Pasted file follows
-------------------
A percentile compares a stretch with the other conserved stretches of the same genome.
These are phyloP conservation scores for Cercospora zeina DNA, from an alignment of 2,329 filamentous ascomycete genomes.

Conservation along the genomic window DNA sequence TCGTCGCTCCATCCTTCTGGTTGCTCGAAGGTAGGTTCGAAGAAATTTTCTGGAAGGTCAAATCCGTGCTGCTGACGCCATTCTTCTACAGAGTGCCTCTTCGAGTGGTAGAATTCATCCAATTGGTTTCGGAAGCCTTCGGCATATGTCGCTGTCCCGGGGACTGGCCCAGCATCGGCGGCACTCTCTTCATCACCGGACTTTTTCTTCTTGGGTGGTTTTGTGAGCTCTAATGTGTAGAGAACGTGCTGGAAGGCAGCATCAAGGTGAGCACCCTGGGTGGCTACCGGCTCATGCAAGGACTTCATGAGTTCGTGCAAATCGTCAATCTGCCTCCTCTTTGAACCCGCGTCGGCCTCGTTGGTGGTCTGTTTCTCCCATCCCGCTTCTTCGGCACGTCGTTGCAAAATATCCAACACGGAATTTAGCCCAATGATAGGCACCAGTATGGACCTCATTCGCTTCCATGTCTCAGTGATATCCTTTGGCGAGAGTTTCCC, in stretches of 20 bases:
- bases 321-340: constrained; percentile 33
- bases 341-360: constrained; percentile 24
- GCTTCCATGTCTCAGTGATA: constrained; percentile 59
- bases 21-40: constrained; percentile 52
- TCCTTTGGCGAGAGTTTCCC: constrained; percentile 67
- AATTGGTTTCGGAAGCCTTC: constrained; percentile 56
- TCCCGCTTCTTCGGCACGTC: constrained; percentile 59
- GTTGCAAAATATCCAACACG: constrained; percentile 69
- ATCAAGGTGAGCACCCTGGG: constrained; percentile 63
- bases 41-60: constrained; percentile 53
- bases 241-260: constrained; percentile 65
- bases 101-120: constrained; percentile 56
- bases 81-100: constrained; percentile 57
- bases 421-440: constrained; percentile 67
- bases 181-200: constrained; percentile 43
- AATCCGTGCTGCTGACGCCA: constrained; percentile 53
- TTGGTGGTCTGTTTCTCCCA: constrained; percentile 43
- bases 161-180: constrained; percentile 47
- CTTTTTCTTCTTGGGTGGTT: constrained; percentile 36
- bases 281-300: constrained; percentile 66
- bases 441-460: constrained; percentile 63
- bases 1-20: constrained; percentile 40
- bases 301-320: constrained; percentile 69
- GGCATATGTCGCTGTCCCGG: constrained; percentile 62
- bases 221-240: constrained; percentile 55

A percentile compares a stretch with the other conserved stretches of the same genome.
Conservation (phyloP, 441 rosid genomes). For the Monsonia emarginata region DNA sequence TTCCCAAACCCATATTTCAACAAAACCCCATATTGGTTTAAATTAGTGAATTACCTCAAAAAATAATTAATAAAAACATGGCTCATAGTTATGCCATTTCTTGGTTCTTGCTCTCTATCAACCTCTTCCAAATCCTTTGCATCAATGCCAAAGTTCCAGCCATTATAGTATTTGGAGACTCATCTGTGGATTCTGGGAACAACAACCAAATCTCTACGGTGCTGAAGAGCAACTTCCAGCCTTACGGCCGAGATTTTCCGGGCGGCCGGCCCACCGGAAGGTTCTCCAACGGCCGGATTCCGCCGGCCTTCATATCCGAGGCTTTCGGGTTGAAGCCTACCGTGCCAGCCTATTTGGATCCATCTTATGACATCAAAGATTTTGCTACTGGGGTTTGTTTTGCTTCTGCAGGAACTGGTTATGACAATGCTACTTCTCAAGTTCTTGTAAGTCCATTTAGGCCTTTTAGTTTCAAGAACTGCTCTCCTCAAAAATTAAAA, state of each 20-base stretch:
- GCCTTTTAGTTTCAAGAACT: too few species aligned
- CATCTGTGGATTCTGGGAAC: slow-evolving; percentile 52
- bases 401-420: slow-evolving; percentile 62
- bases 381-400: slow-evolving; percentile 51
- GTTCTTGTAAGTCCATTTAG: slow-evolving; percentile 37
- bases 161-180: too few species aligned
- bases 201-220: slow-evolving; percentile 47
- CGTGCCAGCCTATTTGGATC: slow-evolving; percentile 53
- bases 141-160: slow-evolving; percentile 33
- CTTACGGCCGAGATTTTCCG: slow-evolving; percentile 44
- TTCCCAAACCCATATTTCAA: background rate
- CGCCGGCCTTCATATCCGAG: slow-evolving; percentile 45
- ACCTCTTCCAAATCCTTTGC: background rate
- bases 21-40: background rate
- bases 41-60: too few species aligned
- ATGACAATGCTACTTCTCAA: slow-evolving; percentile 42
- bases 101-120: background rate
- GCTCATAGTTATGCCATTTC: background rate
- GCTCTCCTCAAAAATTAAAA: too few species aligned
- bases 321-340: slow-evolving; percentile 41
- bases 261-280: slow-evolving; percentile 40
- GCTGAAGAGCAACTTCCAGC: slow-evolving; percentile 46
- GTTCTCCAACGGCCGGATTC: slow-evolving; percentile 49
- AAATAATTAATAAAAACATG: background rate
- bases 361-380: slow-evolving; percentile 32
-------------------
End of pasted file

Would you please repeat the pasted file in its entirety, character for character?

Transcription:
A percentile compares a stretch with the other conserved stretches of the same genome.
These are phyloP conservation scores for Cercospora zeina DNA, from an alignment of 2,329 filamentous ascomycete genomes.

Conservation along the genomic window DNA sequence TCGTCGCTCCATCCTTCTGGTTGCTCGAAGGTAGGTTCGAAGAAATTTTCTGGAAGGTCAAATCCGTGCTGCTGACGCCATTCTTCTACAGAGTGCCTCTTCGAGTGGTAGAATTCATCCAATTGGTTTCGGAAGCCTTCGGCATATGTCGCTGTCCCGGGGACTGGCCCAGCATCGGCGGCACTCTCTTCATCACCGGACTTTTTCTTCTTGGGTGGTTTTGTGAGCTCTAATGTGTAGAGAACGTGCTGGAAGGCAGCATCAAGGTGAGCACCCTGGGTGGCTACCGGCTCATGCAAGGACTTCATGAGTTCGTGCAAATCGTCAATCTGCCTCCTCTTTGAACCCGCGTCGGCCTCGTTGGTGGTCTGTTTCTCCCATCCCGCTTCTTCGGCACGTCGTTGCAAAATATCCAACACGGAATTTAGCCCAATGATAGGCACCAGTATGGACCTCATTCGCTTCCATGTCTCAGTGATATCCTTTGGCGAGAGTTTCCC, in stretches of 20 bases:
- bases 321-340: constrained; percentile 33
- bases 341-360: constrained; percentile 24
- GCTTCCATGTCTCAGTGATA: constrained; percentile 59
- bases 21-40: constrained; percentile 52
- TCCTTTGGCGAGAGTTTCCC: constrained; percentile 67
- AATTGGTTTCGGAAGCCTTC: constrained; percentile 56
- TCCCGCTTCTTCGGCACGTC: constrained; percentile 59
- GTTGCAAAATATCCAACACG: constrained; percentile 69
- ATCAAGGTGAGCACCCTGGG: constrained; percentile 63
- bases 41-60: constrained; percentile 53
- bases 241-260: constrained; percentile 65
- bases 101-120: constrained; percentile 56
- bases 81-100: constrained; percentile 57
- bases 421-440: constrained; percentile 67
- bases 181-200: constrained; percentile 43
- AATCCGTGCTGCTGACGCCA: constrained; percentile 53
- TTGGTGGTCTGTTTCTCCCA: constrained; percentile 43
- bases 161-180: constrained; percentile 47
- CTTTTTCTTCTTGGGTGGTT: constrained; percentile 36
- bases 281-300: constrained; percentile 66
- bases 441-460: constrained; percentile 63
- bases 1-20: constrained; percentile 40
- bases 301-320: constrained; percentile 69
- GGCATATGTCGCTGTCCCGG: constrained; percentile 62
- bases 221-240: constrained; percentile 55

A percentile compares a stretch with the other conserved stretches of the same genome.
Conservation (phyloP, 441 rosid genomes). For the Monsonia emarginata region DNA sequence TTCCCAAACCCATATTTCAACAAAACCCCATATTGGTTTAAATTAGTGAATTACCTCAAAAAATAATTAATAAAAACATGGCTCATAGTTATGCCATTTCTTGGTTCTTGCTCTCTATCAACCTCTTCCAAATCCTTTGCATCAATGCCAAAGTTCCAGCCATTATAGTATTTGGAGACTCATCTGTGGATTCTGGGAACAACAACCAAATCTCTACGGTGCTGAAGAGCAACTTCCAGCCTTACGGCCGAGATTTTCCGGGCGGCCGGCCCACCGGAAGGTTCTCCAACGGCCGGATTCCGCCGGCCTTCATATCCGAGGCTTTCGGGTTGAAGCCTACCGTGCCAGCCTATTTGGATCCATCTTATGACATCAAAGATTTTGCTACTGGGGTTTGTTTTGCTTCTGCAGGAACTGGTTATGACAATGCTACTTCTCAAGTTCTTGTAAGTCCATTTAGGCCTTTTAGTTTCAAGAACTGCTCTCCTCAAAAATTAAAA, state of each 20-base stretch:
- GCCTTTTAGTTTCAAGAACT: too few species aligned
- CATCTGTGGATTCTGGGAAC: slow-evolving; percentile 52
- bases 401-420: slow-evolving; percentile 62
- bases 381-400: slow-evolving; percentile 51
- GTTCTTGTAAGTCCATTTAG: slow-evolving; percentile 37
- bases 161-180: too few species aligned
- bases 201-220: slow-evolving; percentile 47
- CGTGCCAGCCTATTTGGATC: slow-evolving; percentile 53
- bases 141-160: slow-evolving; percentile 33
- CTTACGGCCGAGATTTTCCG: slow-evolving; percentile 44
- TTCCCAAACCCATATTTCAA: background rate
- CGCCGGCCTTCATATCCGAG: slow-evolving; percentile 45
- ACCTCTTCCAAATCCTTTGC: background rate
- bases 21-40: background rate
- bases 41-60: too few species aligned
- ATGACAATGCTACTTCTCAA: slow-evolving; percentile 42
- bases 101-120: background rate
- GCTCATAGTTATGCCATTTC: background rate
- GCTCTCCTCAAAAATTAAAA: too few species aligned
- bases 321-340: slow-evolving; percentile 41
- bases 261-280: slow-evolving; percentile 40
- GCTGAAGAGCAACTTCCAGC: slow-evolving; percentile 46
- GTTCTCCAACGGCCGGATTC: slow-evolving; percentile 49
- AAATAATTAATAAAAACATG: background rate
- bases 361-380: slow-evolving; percentile 32